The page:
How to Talk to Anyone: 92 Little Tricks for Big Success in Relationships

“You’ll not only break the ice, you’ll melt it away with your new skills.” — Larry King

“The lost art of verbal communication may be revitalized by Leil Lowndes.” — Harvey McKay, author of “How to Swim with the Sharks Without Being Eaten Alive”

What is that magic quality makes some people instantly loved and respected? Everyone wants to be their friend (or, if single, their lover!) In business, they rise swiftly to the top of the corporate ladder. What is their “Midas touch?”

What it boils down to is a more skillful way of dealing with people.

The author has spent her career teaching people how to communicate for success. In her book How to Talk to Anyone (Contemporary Books, October 2003) Lowndes offers 92 easy and effective sure-fire success techniques– she takes the reader from first meeting all the way up to sophisticated techniques used by the big winners in life. In this information-packed book you’ll find:

  • 9 ways to make a dynamite first impression
  • 14 ways to master small talk, “big talk,” and body language
  • 14 ways to walk and talk like a VIP or celebrity
  • 6 ways to sound like an insider in any crowd
  • 7 ways to establish deep subliminal rapport with anyone
  • 9 ways to feed someone’s ego (and know when NOT to!)
  • 11 ways to make your phone a powerful communications tool
  • 15 ways to work a party like a politician works a room
  • 7 ways to talk with tigers and not get eaten alive

In her trademark entertaining and straight-shooting style, Leil gives the techniques catchy names so you’ll remember them when you really need them, including: “Rubberneck the Room,” “Be a Copyclass,” “Come Hither Hands,” “Bare Their Hot Button,” “The Great Scorecard in the Sky,” and “Play the Tombstone Game,” for big success in your social life, romance, and business.

How to Talk to Anyone, which is an update of her popular book, Talking the Winner’s Way (see the 5-star reviews of the latter) is based on solid research about techniques that work!

By the way, don’t confuse How to Talk to Anyone with one of Leil’s previous books, How to Talk to Anybody About Anything. This one is completely different!

Details

  • Paperback: 368 pages
  • Publisher: McGraw-Hill Education; 1st edition (October 10, 2003)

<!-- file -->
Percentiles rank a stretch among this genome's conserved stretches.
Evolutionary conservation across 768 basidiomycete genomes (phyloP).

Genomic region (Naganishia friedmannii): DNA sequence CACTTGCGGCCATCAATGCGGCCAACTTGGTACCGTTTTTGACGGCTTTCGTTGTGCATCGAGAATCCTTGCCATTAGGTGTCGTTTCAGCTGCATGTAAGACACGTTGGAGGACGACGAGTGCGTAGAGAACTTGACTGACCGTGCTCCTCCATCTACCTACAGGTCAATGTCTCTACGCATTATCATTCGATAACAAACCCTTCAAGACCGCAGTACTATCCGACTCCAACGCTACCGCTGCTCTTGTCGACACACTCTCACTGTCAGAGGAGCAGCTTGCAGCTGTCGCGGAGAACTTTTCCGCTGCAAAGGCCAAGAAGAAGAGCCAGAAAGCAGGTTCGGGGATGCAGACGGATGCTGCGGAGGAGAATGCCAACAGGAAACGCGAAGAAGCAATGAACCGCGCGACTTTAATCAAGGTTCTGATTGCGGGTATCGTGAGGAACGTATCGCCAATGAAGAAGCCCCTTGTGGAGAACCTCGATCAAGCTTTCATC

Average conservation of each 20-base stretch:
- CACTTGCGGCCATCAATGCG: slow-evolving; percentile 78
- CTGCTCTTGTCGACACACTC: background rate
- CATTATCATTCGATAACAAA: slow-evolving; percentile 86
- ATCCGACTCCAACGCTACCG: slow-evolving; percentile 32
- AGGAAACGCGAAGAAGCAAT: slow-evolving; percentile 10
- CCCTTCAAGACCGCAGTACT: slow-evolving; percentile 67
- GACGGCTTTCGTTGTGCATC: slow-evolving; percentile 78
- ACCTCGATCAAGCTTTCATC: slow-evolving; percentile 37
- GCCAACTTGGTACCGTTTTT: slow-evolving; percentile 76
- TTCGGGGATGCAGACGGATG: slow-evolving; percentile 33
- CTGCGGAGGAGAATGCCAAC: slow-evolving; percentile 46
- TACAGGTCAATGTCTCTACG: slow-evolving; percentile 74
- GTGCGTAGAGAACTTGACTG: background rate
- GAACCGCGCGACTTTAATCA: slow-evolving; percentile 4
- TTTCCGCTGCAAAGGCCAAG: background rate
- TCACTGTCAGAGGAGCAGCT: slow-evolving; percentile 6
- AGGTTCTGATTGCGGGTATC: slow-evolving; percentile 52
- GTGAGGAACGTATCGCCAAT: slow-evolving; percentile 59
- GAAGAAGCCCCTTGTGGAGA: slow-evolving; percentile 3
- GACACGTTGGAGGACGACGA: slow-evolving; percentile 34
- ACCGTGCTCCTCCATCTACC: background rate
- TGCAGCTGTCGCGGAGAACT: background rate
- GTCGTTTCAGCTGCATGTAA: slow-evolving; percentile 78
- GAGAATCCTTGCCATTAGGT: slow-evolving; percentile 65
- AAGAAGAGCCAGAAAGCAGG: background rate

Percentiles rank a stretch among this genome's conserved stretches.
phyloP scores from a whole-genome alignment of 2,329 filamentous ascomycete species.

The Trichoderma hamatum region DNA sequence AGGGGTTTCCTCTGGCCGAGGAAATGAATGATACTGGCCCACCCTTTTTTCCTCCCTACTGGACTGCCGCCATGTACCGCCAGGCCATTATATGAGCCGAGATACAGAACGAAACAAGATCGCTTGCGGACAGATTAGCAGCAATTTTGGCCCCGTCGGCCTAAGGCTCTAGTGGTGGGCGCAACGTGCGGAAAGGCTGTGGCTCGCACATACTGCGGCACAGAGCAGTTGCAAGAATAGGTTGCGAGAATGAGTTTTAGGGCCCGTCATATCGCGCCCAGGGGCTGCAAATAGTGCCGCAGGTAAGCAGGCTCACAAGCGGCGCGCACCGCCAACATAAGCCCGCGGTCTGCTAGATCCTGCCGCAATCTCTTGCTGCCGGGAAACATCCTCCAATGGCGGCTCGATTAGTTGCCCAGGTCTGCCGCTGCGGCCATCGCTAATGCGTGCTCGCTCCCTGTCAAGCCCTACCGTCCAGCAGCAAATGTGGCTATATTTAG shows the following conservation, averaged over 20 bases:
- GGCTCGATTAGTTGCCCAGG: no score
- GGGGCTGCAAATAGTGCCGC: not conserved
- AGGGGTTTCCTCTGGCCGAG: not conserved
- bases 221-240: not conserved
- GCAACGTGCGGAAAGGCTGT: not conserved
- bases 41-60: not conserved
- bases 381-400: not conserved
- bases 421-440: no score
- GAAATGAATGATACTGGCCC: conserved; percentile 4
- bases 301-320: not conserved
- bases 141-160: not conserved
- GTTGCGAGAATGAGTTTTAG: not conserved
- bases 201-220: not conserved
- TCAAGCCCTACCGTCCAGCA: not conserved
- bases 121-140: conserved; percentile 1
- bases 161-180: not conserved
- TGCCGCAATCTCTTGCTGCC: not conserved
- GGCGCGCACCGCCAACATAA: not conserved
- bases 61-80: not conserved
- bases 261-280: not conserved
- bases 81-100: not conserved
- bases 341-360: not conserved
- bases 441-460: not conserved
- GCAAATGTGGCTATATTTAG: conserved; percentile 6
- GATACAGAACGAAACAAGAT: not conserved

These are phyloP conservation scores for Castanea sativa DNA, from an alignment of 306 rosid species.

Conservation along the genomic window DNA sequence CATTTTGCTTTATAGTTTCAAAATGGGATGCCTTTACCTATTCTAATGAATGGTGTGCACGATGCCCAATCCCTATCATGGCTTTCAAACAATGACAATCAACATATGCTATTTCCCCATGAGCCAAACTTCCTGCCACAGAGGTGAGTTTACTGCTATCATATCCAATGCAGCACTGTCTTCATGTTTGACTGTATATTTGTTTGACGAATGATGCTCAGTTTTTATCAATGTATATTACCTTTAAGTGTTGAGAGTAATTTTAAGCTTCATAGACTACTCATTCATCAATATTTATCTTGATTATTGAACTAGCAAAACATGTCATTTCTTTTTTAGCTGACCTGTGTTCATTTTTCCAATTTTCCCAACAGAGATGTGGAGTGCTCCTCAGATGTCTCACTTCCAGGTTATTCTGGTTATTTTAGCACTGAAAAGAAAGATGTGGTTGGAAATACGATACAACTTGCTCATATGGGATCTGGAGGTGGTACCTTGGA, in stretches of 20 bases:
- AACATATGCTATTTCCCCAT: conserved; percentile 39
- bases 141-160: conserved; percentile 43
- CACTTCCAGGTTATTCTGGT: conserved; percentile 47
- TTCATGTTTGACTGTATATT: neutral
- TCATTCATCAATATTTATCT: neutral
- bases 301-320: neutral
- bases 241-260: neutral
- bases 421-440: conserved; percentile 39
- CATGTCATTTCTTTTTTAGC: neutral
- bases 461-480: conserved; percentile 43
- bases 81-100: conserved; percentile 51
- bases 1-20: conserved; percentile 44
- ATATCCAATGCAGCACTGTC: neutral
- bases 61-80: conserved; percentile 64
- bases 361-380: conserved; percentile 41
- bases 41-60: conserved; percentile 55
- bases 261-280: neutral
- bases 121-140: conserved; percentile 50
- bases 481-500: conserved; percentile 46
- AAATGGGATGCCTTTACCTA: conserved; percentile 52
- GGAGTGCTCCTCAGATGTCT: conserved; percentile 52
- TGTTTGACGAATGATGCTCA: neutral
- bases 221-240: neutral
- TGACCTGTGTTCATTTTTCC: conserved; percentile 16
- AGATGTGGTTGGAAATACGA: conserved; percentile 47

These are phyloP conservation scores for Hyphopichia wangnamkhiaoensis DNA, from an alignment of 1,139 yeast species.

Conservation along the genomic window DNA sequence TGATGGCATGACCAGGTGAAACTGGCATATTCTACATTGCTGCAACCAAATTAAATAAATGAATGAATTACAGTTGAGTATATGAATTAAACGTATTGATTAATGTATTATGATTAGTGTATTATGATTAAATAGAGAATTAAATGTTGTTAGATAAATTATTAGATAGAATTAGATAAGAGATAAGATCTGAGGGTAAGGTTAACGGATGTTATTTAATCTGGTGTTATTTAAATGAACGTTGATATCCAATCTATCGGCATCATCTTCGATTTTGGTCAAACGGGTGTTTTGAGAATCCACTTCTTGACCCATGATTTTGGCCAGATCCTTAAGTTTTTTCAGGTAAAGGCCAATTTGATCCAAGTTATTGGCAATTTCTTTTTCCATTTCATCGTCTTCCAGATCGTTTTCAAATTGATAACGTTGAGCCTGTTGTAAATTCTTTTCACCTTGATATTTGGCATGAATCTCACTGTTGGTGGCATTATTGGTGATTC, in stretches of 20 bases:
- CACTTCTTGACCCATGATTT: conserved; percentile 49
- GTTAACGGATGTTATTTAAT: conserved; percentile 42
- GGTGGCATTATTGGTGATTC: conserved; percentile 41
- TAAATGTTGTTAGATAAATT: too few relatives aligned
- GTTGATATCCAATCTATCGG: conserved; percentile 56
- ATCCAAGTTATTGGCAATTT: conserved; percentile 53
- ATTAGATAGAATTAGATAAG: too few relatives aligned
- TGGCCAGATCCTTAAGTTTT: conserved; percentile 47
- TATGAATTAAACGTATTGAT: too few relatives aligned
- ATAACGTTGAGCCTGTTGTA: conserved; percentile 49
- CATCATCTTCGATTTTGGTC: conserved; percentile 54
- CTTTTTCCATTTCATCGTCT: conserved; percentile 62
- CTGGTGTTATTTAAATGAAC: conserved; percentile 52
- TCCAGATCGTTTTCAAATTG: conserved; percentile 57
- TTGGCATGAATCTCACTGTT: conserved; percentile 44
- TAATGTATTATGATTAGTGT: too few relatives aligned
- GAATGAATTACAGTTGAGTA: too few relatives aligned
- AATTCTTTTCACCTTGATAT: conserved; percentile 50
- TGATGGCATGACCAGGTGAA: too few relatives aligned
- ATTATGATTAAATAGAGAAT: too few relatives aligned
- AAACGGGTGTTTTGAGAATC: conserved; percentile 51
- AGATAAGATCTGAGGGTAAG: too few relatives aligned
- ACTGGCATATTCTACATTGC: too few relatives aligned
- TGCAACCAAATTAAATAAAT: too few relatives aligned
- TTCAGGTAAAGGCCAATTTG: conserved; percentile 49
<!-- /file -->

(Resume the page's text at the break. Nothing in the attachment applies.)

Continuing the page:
• Language: English
  • ISBN-10: 007141858X
  • ISBN-13: 978-0071418584
  • Product Dimensions: 5.5 x 1 x 8.3 inches
  • Shipping Weight: 1 pounds (View shipping rates and policies)
  • Average Customer Review: 4.2 out of 5 stars See all reviews (437 customer reviews)
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5 thoughts on “How to Talk to Anyone: 92 Little Tricks for Big Success in Relationships”

  1. Other reviewers called this book a how-to on being insincere and manipulative. I think they completely missed the point. This book is pure and simple a guide for professionals who are shy or need improvement in their social skills.

    When you’re in the business/professional world, social skills sign your checks, so this is an essential read for career-oriented people who are a little shy or are rusty at communicating. Not knowing how to make diplomatic small talk in this world is like showing up to work everyday wearing a HITLER WAS FRAMED t-shirt. The people who have natural social skills don’t appreciate the fact that good social skills are taught. They’re taught by parents, they’re taught by friends, and some people just have to teach themselves. This book is pretty damn good for those people.

  2. I use to be so incredibly shy that I didn’t even want to leave my house. At one point my father died and I realized my own mortality and decided to go out and become a better person and to get over my shyness. I bought a few books on confidence building and books on how to hold conversations with people. I had very bad friends who put me down and who were completely selfish. I just had bad company.

    This book helped me so much in understanding how to hold a conversation with people. Leil Lowndes is a great writer and she really udnerstands what it takes to become more confident in your conversation and in yourself as a person.

    Could you use this to be phony and superficial? Yup, but that’s up to your personality and what you wish to take from this book. I decided to use this to be able to understand how to hold conversations with people and know how to create relationships. I used this one technique called the flooding smile and that as well as a few other techniques from this book and I’m now dating this beautiful girl and have a few new friends who are positive and make me feel good about myself. I bought this and the other books by Leil Lowndes. I’d definitely consider this book as one of my Meccas as well as a few other books.